The new debt crisis

The new debt crisis


By: Tim Jones
Date: 17 February 2016

greeceIn the markets of Mozambique before Christmas there was a sudden increase in the price of food. The price of maize shot up by a quarter, tomatoes by a third and cooking oil by over 10%.

Paradoxically, this surge in food prices is linked to the same reasons why prices in other parts of the world are falling.

For the last decade, Mozambique has been basing its economic development on exporting primary commodities – gas, coal, aluminium and titanium. With China’s rapid growth, prices for such commodities were high and Mozambique was praised by the likes of the IMF and World Bank. In May 2014, quoting Mozambique’s high economic growth rate of over 7%, IMF Executive Director Christine Lagarde said:

“I would like to commend Mozambique on this impressive performance. Africa has taken its destiny into its own hands. Now is the time to build the future.”

As commodities were sold the money rolled-in for multinational companies and elites, with too few pointing out how little of this was reaching ordinary people. At the same time as the economy more than doubled per person, the number of people in Mozambique classed as malnourished by the UN increased by 1.5 million, and the number of people living on less than $2 a day according to the World Bank increased by 4.1 million.

And now this ‘boom’ is turning to bust. China’s demand for commodities has fallen, and there is no growth elsewhere in the world economy to replace it. Commodity prices have plunged. This means falling exchange rates, which increases the cost of all goods which are imported and exported, leading to the price rises now for the people of Mozambique.

Another impact of the fall in exchange rate is that it increases the relative size of debts. Most of Mozambique’s debt is owed to people outside the country in foreign currencies such as dollars, whether that be the World Bank, the Chinese government, or speculators in the City of London. When the exchange rate falls, the relative size of debt payments increases.

The IMF now says Mozambique will be spending 13% of government revenue on foreign debt payments in 2016 and 2017. A decade ago, payments fell to 2% of government revenue after the Southern African country had $6 billion of debt cancelled following the global Jubilee campaign to drop the debt.

However, off the back of the Western world banking crisis of 2008, lending to impoverished countries boomed. Pushed by low interest rates in the west, and attracted by the commodity boom, speculators piled in. Loans to low income countries tripled between 2007 and 2013.

Loans also increased with the expansion of new lenders such as China, whilst Western governments increased the amount of ‘aid’ money they gave as loans.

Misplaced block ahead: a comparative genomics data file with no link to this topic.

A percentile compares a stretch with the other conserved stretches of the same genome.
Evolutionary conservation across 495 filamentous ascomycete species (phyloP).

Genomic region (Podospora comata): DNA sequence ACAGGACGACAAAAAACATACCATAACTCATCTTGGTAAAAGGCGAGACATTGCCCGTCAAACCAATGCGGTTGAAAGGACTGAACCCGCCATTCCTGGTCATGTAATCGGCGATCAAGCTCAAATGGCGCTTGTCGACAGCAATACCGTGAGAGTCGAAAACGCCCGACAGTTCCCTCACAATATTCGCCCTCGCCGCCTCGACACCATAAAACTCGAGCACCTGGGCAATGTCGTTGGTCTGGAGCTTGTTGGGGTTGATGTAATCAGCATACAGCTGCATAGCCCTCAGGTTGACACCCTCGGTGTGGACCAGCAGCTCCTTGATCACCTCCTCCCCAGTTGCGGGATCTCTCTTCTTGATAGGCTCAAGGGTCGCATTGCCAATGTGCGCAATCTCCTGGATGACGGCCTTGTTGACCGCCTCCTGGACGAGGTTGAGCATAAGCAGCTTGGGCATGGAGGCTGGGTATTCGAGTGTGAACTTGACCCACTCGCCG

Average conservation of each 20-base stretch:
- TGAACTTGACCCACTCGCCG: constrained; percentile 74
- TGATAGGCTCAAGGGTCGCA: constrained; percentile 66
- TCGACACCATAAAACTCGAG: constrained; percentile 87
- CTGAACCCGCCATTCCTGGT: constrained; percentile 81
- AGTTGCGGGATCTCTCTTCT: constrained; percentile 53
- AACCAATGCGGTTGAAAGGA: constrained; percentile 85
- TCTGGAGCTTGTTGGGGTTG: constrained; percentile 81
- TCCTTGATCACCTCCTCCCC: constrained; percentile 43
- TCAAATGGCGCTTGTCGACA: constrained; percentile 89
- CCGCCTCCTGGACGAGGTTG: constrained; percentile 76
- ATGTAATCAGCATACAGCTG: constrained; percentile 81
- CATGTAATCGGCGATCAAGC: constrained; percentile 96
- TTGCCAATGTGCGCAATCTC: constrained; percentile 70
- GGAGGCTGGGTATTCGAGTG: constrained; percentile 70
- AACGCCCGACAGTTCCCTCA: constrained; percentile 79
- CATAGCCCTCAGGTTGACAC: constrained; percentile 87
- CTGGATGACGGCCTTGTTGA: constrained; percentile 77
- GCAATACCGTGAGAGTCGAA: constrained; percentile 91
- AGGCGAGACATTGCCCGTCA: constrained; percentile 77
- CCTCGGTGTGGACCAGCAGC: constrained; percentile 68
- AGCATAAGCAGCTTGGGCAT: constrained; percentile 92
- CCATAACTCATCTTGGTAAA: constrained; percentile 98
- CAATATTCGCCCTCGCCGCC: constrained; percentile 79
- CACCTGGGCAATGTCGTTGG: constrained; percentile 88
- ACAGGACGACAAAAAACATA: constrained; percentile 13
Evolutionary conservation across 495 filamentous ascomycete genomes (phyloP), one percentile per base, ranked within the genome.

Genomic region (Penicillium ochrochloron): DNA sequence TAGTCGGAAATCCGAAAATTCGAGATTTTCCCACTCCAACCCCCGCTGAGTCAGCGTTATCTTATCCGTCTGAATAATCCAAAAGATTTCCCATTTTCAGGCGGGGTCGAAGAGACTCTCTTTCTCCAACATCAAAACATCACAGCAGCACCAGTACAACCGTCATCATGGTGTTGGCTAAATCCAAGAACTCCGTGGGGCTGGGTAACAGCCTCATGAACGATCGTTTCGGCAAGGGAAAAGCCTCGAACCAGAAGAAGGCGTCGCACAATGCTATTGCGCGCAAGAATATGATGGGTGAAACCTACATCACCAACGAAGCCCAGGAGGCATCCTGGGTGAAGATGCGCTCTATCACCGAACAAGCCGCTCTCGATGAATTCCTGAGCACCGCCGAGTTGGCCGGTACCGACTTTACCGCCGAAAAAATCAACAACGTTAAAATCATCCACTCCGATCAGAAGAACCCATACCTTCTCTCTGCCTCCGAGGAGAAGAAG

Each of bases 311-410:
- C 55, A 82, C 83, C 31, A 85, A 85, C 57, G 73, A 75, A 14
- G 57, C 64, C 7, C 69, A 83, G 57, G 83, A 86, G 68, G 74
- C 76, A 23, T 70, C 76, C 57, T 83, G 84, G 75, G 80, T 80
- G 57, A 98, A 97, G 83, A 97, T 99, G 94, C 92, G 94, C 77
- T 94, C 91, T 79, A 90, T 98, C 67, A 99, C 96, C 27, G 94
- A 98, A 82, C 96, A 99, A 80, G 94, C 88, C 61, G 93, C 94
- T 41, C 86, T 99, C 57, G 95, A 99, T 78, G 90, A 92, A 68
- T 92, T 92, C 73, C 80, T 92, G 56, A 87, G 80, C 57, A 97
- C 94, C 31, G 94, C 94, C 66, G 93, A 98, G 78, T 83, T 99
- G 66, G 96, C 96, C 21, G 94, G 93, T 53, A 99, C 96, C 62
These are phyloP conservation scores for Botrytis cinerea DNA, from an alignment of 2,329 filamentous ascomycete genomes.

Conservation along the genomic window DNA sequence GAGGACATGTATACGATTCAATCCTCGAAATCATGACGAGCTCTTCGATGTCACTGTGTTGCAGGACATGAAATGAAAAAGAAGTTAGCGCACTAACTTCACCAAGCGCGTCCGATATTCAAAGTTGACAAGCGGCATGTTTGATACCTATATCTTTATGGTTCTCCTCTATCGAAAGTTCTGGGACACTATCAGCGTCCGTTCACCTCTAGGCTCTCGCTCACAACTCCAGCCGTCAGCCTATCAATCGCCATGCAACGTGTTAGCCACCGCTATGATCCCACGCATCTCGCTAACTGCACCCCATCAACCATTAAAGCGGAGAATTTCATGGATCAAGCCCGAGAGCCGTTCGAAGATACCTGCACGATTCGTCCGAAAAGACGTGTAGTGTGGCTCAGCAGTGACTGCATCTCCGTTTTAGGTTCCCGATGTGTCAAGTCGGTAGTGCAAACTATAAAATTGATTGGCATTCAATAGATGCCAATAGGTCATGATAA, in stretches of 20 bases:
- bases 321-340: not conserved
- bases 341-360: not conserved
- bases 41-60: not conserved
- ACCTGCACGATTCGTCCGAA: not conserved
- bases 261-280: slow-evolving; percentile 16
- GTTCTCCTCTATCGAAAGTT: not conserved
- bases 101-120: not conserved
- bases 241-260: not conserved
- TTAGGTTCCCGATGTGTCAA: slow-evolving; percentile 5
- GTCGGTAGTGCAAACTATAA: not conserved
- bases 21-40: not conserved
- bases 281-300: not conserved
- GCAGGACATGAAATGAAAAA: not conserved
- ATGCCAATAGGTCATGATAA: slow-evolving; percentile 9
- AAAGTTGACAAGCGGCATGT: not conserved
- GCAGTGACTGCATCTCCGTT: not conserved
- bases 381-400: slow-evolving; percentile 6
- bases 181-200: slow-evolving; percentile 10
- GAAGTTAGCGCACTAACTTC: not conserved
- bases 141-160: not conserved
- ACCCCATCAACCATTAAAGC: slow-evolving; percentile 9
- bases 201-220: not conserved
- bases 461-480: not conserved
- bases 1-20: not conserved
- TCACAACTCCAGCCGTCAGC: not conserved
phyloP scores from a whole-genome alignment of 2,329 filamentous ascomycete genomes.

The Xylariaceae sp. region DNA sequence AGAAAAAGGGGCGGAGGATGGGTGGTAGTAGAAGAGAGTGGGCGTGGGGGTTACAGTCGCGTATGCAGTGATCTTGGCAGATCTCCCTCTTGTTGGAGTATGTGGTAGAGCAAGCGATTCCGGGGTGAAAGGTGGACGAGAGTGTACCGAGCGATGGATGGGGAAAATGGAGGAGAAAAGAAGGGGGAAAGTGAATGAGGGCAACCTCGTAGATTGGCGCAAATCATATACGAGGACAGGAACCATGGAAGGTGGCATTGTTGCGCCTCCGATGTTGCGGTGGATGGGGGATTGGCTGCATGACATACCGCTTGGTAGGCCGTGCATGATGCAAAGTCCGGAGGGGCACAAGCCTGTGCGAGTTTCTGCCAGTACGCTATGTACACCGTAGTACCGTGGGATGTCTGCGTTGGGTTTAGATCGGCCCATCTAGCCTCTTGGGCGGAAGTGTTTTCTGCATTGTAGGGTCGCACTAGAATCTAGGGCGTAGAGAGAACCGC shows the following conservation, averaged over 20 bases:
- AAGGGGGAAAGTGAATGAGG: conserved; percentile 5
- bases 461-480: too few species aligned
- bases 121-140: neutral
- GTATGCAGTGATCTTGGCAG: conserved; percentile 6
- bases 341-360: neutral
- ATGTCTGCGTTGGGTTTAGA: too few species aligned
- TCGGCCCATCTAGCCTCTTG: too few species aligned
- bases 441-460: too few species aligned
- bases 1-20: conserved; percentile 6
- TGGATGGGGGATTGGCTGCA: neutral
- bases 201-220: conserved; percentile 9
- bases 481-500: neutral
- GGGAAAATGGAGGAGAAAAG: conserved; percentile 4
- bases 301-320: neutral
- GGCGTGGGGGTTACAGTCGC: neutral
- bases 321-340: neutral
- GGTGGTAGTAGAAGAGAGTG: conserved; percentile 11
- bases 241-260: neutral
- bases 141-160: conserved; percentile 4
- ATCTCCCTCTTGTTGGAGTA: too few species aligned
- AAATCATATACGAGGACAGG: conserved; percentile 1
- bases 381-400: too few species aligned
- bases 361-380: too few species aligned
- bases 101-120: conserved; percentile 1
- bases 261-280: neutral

In the 1980s and 1990s, many countries in the global south were hit by a cataclysmic debt crisis. In sub-Saharan Africa the number of people living in extreme poverty increased by 125 million. The crisis came after five years of reckless lending in the 1970s were followed by falling commodity prices and rising US interest rates in the early 1980s.

History may not repeat but it does rhyme. Across the world the signs of debt crisis are beginning to show. Ghana and Mozambique have already resorted to borrowing more money from the IMF to pay off reckless lenders, just as happened in Greece. Zambia, Senegal, Sierra Leone and Tanzania are other countries with falling commodity revenues and tumbling exchange rates. ‘Middle income’ countries are also being affected. For example, Brazil is in recession, weighed down by the foreign debts of private companies.

Since global finance was deregulated in the 1970s there has been wave after wave of crisis affecting people on all continents, from the Third World Debt Crisis of the 1980s and 1990s, to the Asian Financial Crisis, the Western banking crisis and the Eurozone debt crisis. Stopping this cycle requires regaining control of finance: regulating the movement of money between countries, limiting bank lending in the boom times, tackling tax avoidance and evasion, and bringing in bankruptcy procedures so lenders know they will no longer be bailed out for their reckless loans.

For many countries in the global South, it also requires finding a new economic model not based on commodity exports. The revenue from commodities is all too easily captured by multinational companies and local elites, whilst their wild swings in price contribute to these destabilising cycles.

The current falls in commodity prices and exchange rates are worrying for people in many countries. A new vision is needed for economic policies to be based on providing good jobs and cutting poverty and inequality, rather than the illusion of ‘growth’ of the last decade.

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Photo by Patrik Samuel Tauchim/flickr